Thursday, October 8, 2009

More Review of SmartStax Corn Urged After Court Ruling

The hurried review and approval this summer by the U.S. Environmental Protection Agency (EPA) of Monsanto’s SmartStax genetically modified corn has now been called into question by the late September federal court ruling against a genetically modified, herbicide-resistant strain of sugar beets, according to the Interfaith Center on Corporate Responsibility (ICCR), a broad-based coalition of nearly 300 faith-based investors with over $100 billion in invested capital.

In March 2008, ICCR led a Web-based campaign targeting 63 leading U.S. restaurant, food, beverage and candy companies – including such household names as McDonald’s, Campbell Soup, Kellogg, Kraft Foods, Sara Lee, PepsiCo, Wendy’s and Hershey’s – urging them to weigh in against the planting of genetically modified sugar beets. More than 54,200 emails were sent to companies by consumers participating in the ICCR campaign. The genetically modified sugarbeet crop would be used to make the sugar contained in thousands of the most widely consumed food products in the U.S.

On September 21, 2009, Federal Judge Jeffrey White ruled that the government illegally approved the “Roundup-Ready” genetically modified, herbicide-resistant strain of sugar beets without adequately considering the chance they will contaminate other beet crops, a federal judge in San Francisco has ruled.

ICCR Executive Director, Laura Berry said: “This is a major vindication for the investors and members of ICCR that have alerted companies for years that the regulatory oversight system for genetically engineered foods is weak and does not protect food companies from potential liabilities. We know that food companies rely almost exclusively on the oversight of USDA, EPA and FDA, regarding genetically modified organism (GMO) products. It appears that food companies, and the public, are not being well served.”

A common misconception is that FDA “approval” is a safety assessment. The FDA, however, relies on safety data provided by the owner of the new genetically modified (GM) trait in it in “consultation” with the agency. The FDA’s approval letter to the applicant makes clear that all risk arising from the GM product remains with the applicant.

ICCR Board Chair Margaret Weber said: “The recent ruling by Federal District Judge White that the US Department of Agriculture failed to do an adequate environmental assessment prior to approval of planting GMO-sugar beets, is a high profile reminder of the weaknesses in the approval process. It raises questions about the recent and inadequate approval by EPA of SmartStax without public notification of opportunity to comment. SmartStax is a complex genetically engineered corn with a total of 8 inserted genes. The most inserted genes in previous approvals was three.”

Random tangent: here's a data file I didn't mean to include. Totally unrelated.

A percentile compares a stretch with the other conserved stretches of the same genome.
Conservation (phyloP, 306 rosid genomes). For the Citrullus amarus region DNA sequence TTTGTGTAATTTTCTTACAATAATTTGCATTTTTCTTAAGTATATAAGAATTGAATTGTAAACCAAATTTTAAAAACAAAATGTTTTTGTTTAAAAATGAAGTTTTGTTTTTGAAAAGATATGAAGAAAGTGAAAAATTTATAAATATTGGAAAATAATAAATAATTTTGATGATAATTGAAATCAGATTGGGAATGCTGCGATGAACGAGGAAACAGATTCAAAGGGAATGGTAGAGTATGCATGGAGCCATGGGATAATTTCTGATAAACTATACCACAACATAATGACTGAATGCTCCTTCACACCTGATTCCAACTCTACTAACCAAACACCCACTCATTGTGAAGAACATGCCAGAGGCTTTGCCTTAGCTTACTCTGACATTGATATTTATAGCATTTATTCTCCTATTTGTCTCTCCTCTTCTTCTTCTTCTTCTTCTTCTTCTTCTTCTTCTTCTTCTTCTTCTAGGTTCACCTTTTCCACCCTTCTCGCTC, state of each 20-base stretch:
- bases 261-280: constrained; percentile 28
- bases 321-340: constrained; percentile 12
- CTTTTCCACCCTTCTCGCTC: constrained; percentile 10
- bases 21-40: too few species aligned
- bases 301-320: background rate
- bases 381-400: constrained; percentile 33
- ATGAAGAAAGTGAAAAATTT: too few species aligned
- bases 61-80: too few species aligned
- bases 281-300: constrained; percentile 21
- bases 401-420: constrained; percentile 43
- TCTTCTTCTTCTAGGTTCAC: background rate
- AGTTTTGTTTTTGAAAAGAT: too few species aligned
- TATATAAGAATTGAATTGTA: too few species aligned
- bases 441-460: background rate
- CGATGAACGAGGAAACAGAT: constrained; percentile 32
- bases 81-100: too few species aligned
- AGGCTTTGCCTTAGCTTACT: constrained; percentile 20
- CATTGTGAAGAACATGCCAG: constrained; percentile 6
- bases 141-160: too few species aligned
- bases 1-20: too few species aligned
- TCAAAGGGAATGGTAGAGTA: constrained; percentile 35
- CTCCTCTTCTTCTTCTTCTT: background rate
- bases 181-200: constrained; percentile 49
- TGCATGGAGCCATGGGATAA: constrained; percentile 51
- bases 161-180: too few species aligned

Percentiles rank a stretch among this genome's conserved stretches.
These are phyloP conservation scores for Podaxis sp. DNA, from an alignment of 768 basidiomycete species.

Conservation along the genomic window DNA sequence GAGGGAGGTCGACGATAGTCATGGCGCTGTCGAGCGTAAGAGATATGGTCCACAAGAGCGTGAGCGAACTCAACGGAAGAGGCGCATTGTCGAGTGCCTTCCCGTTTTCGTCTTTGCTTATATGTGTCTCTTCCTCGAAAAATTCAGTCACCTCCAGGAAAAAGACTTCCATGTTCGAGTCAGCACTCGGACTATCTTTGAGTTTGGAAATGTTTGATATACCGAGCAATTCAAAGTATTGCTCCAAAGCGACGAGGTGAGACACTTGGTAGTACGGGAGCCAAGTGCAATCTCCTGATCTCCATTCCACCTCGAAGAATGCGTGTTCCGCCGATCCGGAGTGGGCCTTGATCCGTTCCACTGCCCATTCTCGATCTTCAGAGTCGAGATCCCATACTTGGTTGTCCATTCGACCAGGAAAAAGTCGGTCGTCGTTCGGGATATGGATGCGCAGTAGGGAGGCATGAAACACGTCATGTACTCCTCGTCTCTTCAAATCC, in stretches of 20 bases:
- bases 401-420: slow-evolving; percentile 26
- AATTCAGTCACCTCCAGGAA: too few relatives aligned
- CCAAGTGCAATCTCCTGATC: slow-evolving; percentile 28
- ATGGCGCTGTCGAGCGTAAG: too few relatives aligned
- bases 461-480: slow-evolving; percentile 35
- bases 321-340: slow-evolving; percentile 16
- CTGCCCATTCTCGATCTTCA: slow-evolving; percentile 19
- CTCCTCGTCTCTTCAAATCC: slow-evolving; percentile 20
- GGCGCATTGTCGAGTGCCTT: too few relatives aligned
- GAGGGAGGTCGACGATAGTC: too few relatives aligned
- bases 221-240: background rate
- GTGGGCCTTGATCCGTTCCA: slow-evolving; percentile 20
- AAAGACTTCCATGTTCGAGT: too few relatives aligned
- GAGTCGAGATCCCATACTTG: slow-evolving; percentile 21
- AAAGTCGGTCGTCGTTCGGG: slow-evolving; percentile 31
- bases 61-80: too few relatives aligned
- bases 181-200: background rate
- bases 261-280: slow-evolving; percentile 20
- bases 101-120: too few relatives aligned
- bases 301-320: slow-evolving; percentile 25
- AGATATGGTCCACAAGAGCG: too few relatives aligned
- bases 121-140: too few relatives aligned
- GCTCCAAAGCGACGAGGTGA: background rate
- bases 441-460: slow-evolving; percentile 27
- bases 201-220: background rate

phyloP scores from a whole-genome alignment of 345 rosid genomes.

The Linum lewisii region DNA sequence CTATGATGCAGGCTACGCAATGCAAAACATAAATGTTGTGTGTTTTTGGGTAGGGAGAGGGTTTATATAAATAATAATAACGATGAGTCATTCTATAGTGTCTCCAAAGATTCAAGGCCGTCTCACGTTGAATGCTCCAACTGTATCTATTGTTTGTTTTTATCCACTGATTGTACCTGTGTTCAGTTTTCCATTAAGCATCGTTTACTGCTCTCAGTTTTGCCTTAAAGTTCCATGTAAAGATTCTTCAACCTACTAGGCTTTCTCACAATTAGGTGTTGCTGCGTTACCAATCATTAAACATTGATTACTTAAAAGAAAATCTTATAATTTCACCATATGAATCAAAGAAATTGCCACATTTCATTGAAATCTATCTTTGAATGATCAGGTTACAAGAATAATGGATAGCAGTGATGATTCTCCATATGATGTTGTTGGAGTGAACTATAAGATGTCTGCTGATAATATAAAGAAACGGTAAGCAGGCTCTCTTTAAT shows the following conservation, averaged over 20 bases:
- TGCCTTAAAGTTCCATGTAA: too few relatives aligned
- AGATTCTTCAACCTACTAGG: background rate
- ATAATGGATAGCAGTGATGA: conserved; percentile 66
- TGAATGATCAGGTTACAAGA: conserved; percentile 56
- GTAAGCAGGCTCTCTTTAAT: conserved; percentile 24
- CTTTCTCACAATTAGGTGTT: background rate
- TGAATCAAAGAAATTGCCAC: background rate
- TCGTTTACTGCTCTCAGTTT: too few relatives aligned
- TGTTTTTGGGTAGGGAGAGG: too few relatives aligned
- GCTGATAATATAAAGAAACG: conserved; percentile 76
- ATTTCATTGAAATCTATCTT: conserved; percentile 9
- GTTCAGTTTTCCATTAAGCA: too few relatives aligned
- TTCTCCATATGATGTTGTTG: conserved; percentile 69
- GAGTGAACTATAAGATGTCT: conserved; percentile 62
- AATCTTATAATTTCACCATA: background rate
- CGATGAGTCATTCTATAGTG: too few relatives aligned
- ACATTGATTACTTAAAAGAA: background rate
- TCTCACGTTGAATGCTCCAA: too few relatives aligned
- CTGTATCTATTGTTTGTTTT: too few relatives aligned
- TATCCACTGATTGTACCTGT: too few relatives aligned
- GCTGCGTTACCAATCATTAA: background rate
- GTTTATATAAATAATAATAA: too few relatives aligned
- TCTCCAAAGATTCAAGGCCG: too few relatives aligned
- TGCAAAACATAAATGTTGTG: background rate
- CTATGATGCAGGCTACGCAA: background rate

SmartStax is jointly developed and marketed by Dow AgroSciences and Monsanto. SmartStax was approved by the EPA this summer after a rushed review process.

The sample letter text provided to consumers visiting the ICCR campaign Web site read as follows: “As a consumer, I am writing to urge your company to publicly oppose the spring 2008 planting of genetically modified sugar beets in the United States. You have the power to tell agribusiness firms that you won’t buy sugar made from genetically modified sugar beets. You should know that I am among the more than 50 percent of Americans who avoid genetically modified foods if given a choice. That means that if you publicly announce that your company will NOT use sugar from genetically modified sugar beets, I will be more likely to spend my hard-earned money with you. If you decide to use genetically modified sugar, I will avoid your products. And I would take that one step farther: If you fail to label your food or beverage as containing genetically modified sugar, I will have to operate on the assumption that it does contain the product … and I will avoid it just to be sa
fe. I am a big believer in consumers getting good information and having real choices. I do not want to be ‘forced’ to eat genetically modified sugar either because it is sneaked into my food on an undisclosed basis or because it is added into virtually all food and beverages.”


The Interfaith Center on Corporate Responsibility ( is a coalition of nearly 300 faith-based institutional investors representing over $100 billion in invested capital. ICCR members bridge the divide between morality and markets by envisioning a civic economy that integrates ethical, environmental and social values. Inspired by faith, committed to action, ICCR members work to build a just and sustainable global community.

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